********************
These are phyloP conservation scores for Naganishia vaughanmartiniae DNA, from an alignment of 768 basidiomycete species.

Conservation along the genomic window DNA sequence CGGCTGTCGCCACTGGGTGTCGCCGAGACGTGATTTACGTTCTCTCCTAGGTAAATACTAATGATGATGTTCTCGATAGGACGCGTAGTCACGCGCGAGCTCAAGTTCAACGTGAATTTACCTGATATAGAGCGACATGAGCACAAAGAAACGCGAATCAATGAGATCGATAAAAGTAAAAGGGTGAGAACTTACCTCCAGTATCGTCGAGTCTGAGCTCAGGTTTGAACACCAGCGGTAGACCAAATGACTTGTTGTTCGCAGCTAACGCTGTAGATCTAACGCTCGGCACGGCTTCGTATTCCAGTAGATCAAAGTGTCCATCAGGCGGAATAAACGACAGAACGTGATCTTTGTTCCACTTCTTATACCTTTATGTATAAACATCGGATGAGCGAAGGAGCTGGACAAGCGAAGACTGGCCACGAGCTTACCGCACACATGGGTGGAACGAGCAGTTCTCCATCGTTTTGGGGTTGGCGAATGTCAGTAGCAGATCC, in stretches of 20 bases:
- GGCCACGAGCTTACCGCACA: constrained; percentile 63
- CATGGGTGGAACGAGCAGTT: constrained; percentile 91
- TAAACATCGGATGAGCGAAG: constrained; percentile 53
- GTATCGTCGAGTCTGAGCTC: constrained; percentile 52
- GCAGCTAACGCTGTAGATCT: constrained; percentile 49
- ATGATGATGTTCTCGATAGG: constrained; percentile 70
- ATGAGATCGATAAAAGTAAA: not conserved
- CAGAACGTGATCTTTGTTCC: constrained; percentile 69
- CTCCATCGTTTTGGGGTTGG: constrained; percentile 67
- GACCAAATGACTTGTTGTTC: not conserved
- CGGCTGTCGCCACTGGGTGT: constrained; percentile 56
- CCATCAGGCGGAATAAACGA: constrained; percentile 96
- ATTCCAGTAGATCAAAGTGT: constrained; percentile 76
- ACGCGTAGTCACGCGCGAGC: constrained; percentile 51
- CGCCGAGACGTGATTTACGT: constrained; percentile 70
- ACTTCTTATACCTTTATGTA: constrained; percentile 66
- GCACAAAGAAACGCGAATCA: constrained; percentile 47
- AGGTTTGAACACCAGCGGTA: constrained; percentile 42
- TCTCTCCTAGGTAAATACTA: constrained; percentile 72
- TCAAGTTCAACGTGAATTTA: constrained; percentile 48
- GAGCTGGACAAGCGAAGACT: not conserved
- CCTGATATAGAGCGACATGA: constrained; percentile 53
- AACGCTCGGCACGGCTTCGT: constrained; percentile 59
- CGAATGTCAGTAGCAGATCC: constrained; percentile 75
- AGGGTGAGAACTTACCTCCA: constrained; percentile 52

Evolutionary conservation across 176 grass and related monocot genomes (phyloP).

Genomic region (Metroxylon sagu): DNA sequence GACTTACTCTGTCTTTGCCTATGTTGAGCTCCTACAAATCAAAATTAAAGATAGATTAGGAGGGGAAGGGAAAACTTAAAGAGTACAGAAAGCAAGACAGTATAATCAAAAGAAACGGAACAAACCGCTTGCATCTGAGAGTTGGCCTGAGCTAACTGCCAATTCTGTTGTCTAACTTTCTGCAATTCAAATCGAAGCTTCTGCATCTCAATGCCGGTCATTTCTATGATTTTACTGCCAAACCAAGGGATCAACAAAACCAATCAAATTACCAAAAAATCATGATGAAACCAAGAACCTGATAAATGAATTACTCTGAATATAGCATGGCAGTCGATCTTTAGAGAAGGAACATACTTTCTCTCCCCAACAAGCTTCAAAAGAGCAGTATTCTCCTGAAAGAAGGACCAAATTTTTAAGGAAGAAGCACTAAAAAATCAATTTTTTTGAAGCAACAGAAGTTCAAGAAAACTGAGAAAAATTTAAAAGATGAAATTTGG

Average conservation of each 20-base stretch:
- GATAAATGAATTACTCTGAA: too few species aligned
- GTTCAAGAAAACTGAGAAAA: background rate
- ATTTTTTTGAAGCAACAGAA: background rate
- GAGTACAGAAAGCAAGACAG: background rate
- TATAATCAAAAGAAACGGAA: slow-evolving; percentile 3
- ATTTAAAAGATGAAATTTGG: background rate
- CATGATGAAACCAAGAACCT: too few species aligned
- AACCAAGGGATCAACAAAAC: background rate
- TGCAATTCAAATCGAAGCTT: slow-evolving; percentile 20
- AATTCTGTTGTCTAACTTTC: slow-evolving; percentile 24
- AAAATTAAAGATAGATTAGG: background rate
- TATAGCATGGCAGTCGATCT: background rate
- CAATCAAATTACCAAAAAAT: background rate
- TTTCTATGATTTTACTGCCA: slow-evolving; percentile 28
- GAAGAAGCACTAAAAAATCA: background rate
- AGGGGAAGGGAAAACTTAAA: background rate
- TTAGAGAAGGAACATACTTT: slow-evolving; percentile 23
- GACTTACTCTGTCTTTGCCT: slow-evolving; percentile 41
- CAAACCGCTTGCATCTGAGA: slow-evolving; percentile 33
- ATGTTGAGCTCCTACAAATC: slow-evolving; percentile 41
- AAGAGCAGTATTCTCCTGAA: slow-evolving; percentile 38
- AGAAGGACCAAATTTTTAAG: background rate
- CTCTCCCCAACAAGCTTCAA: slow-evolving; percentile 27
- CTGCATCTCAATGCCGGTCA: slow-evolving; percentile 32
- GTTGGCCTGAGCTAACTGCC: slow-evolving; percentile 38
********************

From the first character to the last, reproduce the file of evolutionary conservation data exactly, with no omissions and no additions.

These are phyloP conservation scores for Naganishia vaughanmartiniae DNA, from an alignment of 768 basidiomycete species.

Conservation along the genomic window DNA sequence CGGCTGTCGCCACTGGGTGTCGCCGAGACGTGATTTACGTTCTCTCCTAGGTAAATACTAATGATGATGTTCTCGATAGGACGCGTAGTCACGCGCGAGCTCAAGTTCAACGTGAATTTACCTGATATAGAGCGACATGAGCACAAAGAAACGCGAATCAATGAGATCGATAAAAGTAAAAGGGTGAGAACTTACCTCCAGTATCGTCGAGTCTGAGCTCAGGTTTGAACACCAGCGGTAGACCAAATGACTTGTTGTTCGCAGCTAACGCTGTAGATCTAACGCTCGGCACGGCTTCGTATTCCAGTAGATCAAAGTGTCCATCAGGCGGAATAAACGACAGAACGTGATCTTTGTTCCACTTCTTATACCTTTATGTATAAACATCGGATGAGCGAAGGAGCTGGACAAGCGAAGACTGGCCACGAGCTTACCGCACACATGGGTGGAACGAGCAGTTCTCCATCGTTTTGGGGTTGGCGAATGTCAGTAGCAGATCC, in stretches of 20 bases:
- GGCCACGAGCTTACCGCACA: constrained; percentile 63
- CATGGGTGGAACGAGCAGTT: constrained; percentile 91
- TAAACATCGGATGAGCGAAG: constrained; percentile 53
- GTATCGTCGAGTCTGAGCTC: constrained; percentile 52
- GCAGCTAACGCTGTAGATCT: constrained; percentile 49
- ATGATGATGTTCTCGATAGG: constrained; percentile 70
- ATGAGATCGATAAAAGTAAA: not conserved
- CAGAACGTGATCTTTGTTCC: constrained; percentile 69
- CTCCATCGTTTTGGGGTTGG: constrained; percentile 67
- GACCAAATGACTTGTTGTTC: not conserved
- CGGCTGTCGCCACTGGGTGT: constrained; percentile 56
- CCATCAGGCGGAATAAACGA: constrained; percentile 96
- ATTCCAGTAGATCAAAGTGT: constrained; percentile 76
- ACGCGTAGTCACGCGCGAGC: constrained; percentile 51
- CGCCGAGACGTGATTTACGT: constrained; percentile 70
- ACTTCTTATACCTTTATGTA: constrained; percentile 66
- GCACAAAGAAACGCGAATCA: constrained; percentile 47
- AGGTTTGAACACCAGCGGTA: constrained; percentile 42
- TCTCTCCTAGGTAAATACTA: constrained; percentile 72
- TCAAGTTCAACGTGAATTTA: constrained; percentile 48
- GAGCTGGACAAGCGAAGACT: not conserved
- CCTGATATAGAGCGACATGA: constrained; percentile 53
- AACGCTCGGCACGGCTTCGT: constrained; percentile 59
- CGAATGTCAGTAGCAGATCC: constrained; percentile 75
- AGGGTGAGAACTTACCTCCA: constrained; percentile 52

Evolutionary conservation across 176 grass and related monocot genomes (phyloP).

Genomic region (Metroxylon sagu): DNA sequence GACTTACTCTGTCTTTGCCTATGTTGAGCTCCTACAAATCAAAATTAAAGATAGATTAGGAGGGGAAGGGAAAACTTAAAGAGTACAGAAAGCAAGACAGTATAATCAAAAGAAACGGAACAAACCGCTTGCATCTGAGAGTTGGCCTGAGCTAACTGCCAATTCTGTTGTCTAACTTTCTGCAATTCAAATCGAAGCTTCTGCATCTCAATGCCGGTCATTTCTATGATTTTACTGCCAAACCAAGGGATCAACAAAACCAATCAAATTACCAAAAAATCATGATGAAACCAAGAACCTGATAAATGAATTACTCTGAATATAGCATGGCAGTCGATCTTTAGAGAAGGAACATACTTTCTCTCCCCAACAAGCTTCAAAAGAGCAGTATTCTCCTGAAAGAAGGACCAAATTTTTAAGGAAGAAGCACTAAAAAATCAATTTTTTTGAAGCAACAGAAGTTCAAGAAAACTGAGAAAAATTTAAAAGATGAAATTTGG

Average conservation of each 20-base stretch:
- GATAAATGAATTACTCTGAA: too few species aligned
- GTTCAAGAAAACTGAGAAAA: background rate
- ATTTTTTTGAAGCAACAGAA: background rate
- GAGTACAGAAAGCAAGACAG: background rate
- TATAATCAAAAGAAACGGAA: slow-evolving; percentile 3
- ATTTAAAAGATGAAATTTGG: background rate
- CATGATGAAACCAAGAACCT: too few species aligned
- AACCAAGGGATCAACAAAAC: background rate
- TGCAATTCAAATCGAAGCTT: slow-evolving; percentile 20
- AATTCTGTTGTCTAACTTTC: slow-evolving; percentile 24
- AAAATTAAAGATAGATTAGG: background rate
- TATAGCATGGCAGTCGATCT: background rate
- CAATCAAATTACCAAAAAAT: background rate
- TTTCTATGATTTTACTGCCA: slow-evolving; percentile 28
- GAAGAAGCACTAAAAAATCA: background rate
- AGGGGAAGGGAAAACTTAAA: background rate
- TTAGAGAAGGAACATACTTT: slow-evolving; percentile 23
- GACTTACTCTGTCTTTGCCT: slow-evolving; percentile 41
- CAAACCGCTTGCATCTGAGA: slow-evolving; percentile 33
- ATGTTGAGCTCCTACAAATC: slow-evolving; percentile 41
- AAGAGCAGTATTCTCCTGAA: slow-evolving; percentile 38
- AGAAGGACCAAATTTTTAAG: background rate
- CTCTCCCCAACAAGCTTCAA: slow-evolving; percentile 27
- CTGCATCTCAATGCCGGTCA: slow-evolving; percentile 32
- GTTGGCCTGAGCTAACTGCC: slow-evolving; percentile 38